Calcutta, Sept. 16: The high court’s remarks on the “marks scandal” set off a chain reaction that has already made one head roll— that of Madhyamik board chief H.P. Sammadar.
The court struck again today — and this time, the president of the Higher Secondary council may have to face the ire of the government.
Taking up the case of a student who had been wrongly marked in four subjects in this year’s higher secondary examinations, the court observed that the “negligent” attitude of the council was leading to “undue suffering” for candidates who had appeared for the examination.
Not convinced by the reply of the council regarding the marks awarded to the Shri Shikshayatan student, the court directed the deputy secretary (examination) of the council to produce the relevant answer-scripts.
Justice Barin Ghosh observed: “The deputy secretary is hereby directed to submit a report stating why the mistake was made in the publication of the scrutiny results of the petitioner.”
The court added that “in a democratic country, government employees should be duty-bound to ensure that no student suffers due to the negligent attitude of (higher secondary) council employees.”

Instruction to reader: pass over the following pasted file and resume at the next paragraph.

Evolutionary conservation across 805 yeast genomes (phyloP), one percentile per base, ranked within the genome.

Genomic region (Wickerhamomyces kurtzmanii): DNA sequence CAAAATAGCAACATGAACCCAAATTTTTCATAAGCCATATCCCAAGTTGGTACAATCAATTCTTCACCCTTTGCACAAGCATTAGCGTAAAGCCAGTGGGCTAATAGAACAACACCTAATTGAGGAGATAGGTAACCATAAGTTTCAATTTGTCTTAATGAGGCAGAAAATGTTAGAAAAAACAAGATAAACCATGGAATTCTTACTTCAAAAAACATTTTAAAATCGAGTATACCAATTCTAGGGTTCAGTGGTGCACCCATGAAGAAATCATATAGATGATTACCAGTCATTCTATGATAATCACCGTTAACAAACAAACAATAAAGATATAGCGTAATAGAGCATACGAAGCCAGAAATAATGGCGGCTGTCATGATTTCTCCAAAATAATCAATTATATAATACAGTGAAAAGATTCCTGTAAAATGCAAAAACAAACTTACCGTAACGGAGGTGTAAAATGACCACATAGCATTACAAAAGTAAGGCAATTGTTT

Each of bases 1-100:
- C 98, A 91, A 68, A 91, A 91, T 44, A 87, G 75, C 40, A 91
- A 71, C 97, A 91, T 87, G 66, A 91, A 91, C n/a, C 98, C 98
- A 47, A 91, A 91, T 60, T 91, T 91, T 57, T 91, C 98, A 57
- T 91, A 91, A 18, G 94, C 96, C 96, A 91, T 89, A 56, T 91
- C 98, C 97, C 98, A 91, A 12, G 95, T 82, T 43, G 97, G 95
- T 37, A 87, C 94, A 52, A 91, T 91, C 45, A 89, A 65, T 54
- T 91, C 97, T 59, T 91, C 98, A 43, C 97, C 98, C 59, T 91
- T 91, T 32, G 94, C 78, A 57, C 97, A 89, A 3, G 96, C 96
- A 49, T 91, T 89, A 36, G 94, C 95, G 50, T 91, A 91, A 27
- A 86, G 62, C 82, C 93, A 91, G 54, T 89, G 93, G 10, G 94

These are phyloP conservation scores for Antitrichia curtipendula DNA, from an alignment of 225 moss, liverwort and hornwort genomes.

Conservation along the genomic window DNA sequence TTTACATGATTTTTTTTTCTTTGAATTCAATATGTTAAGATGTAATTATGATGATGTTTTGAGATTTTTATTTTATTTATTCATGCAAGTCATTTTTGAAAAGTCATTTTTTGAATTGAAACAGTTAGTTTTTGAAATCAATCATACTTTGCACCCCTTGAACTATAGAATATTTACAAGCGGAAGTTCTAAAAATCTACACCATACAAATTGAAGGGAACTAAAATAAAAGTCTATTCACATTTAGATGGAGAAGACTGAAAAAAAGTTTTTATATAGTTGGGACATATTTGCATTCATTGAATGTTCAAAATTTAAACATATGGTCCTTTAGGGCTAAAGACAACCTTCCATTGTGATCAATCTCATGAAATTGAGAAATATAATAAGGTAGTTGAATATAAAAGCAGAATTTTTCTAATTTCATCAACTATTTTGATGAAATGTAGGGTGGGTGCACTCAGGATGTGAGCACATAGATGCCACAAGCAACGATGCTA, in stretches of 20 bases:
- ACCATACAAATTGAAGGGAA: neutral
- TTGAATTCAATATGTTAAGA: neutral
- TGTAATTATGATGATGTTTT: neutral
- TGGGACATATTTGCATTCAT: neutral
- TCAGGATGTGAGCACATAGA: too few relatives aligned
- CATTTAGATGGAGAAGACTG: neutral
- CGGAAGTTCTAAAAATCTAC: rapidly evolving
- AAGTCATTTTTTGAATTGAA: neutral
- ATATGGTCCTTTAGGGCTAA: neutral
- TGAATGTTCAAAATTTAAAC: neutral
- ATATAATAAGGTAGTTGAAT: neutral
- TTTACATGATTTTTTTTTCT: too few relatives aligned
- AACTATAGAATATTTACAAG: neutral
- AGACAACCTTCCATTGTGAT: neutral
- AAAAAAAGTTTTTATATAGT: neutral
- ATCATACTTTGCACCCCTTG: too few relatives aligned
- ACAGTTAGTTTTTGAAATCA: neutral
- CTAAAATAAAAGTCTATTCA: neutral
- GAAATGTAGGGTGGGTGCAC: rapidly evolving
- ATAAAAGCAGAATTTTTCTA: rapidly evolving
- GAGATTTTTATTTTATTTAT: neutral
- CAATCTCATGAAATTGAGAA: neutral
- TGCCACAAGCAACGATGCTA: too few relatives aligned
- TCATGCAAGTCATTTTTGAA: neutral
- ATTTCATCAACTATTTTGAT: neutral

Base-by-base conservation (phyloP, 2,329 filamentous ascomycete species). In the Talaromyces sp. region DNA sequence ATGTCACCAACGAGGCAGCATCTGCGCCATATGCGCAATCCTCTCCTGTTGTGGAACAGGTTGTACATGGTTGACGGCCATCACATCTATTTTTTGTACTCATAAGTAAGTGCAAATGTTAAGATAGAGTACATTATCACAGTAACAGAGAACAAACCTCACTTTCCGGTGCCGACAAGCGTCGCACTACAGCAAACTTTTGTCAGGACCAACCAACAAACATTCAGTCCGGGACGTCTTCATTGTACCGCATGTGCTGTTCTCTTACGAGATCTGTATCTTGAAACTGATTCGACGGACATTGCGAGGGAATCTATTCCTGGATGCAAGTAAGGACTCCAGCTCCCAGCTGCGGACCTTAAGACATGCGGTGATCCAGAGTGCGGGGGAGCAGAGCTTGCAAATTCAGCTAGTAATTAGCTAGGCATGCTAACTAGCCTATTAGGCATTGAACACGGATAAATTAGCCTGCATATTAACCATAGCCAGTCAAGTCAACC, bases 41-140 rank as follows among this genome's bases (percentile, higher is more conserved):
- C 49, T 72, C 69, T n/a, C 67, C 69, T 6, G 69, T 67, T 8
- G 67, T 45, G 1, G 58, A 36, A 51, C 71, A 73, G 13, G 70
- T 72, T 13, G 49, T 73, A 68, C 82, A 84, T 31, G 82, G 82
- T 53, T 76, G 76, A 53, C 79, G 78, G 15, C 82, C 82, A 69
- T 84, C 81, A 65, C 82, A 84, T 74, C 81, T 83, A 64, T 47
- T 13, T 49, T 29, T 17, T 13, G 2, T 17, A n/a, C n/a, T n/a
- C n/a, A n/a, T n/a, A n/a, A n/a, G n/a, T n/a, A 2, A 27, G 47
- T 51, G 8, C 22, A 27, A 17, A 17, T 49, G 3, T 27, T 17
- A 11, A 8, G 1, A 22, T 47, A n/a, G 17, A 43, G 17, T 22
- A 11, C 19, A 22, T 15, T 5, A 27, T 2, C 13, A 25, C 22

Earlier, the court had criticised the Madhyamik board, stating that it had been “negligent in performing its duties and during publication of results after a series of mistakes were found during the noting of marks on the tabulation sheets from the answer scripts”.
The numerous errors that have surfaced in the publication of the Madhyamik and higher secondary results are a major embarrassment for the state government. This had prompted chief minister Buddhadeb Bhattacharjee to comment that the “guilty would be punished”.
Over 150 candidates of both examinations had approached the court seeking “justice” after “absurd” marksheets were given to them. So far, about 40 cases have been heard by the court.
The judge has ordered that in 30 of the cases, the respective boards should produce the answer-scripts before the court. In 10 cases, where the hearings have been completed, the board and the council have had to increase the marks of seven candidates. In the case of three candidate, the marks have been left unchanged.
The judge examined the higher secondary answer script of another student and observed that the examiner should have been more “liberal” while marking some portions of the paper. “Had I been the examiner, I would have awarded the student a few more marks,” he said. However, he did not direct the council to change the marks allotted to the candidate.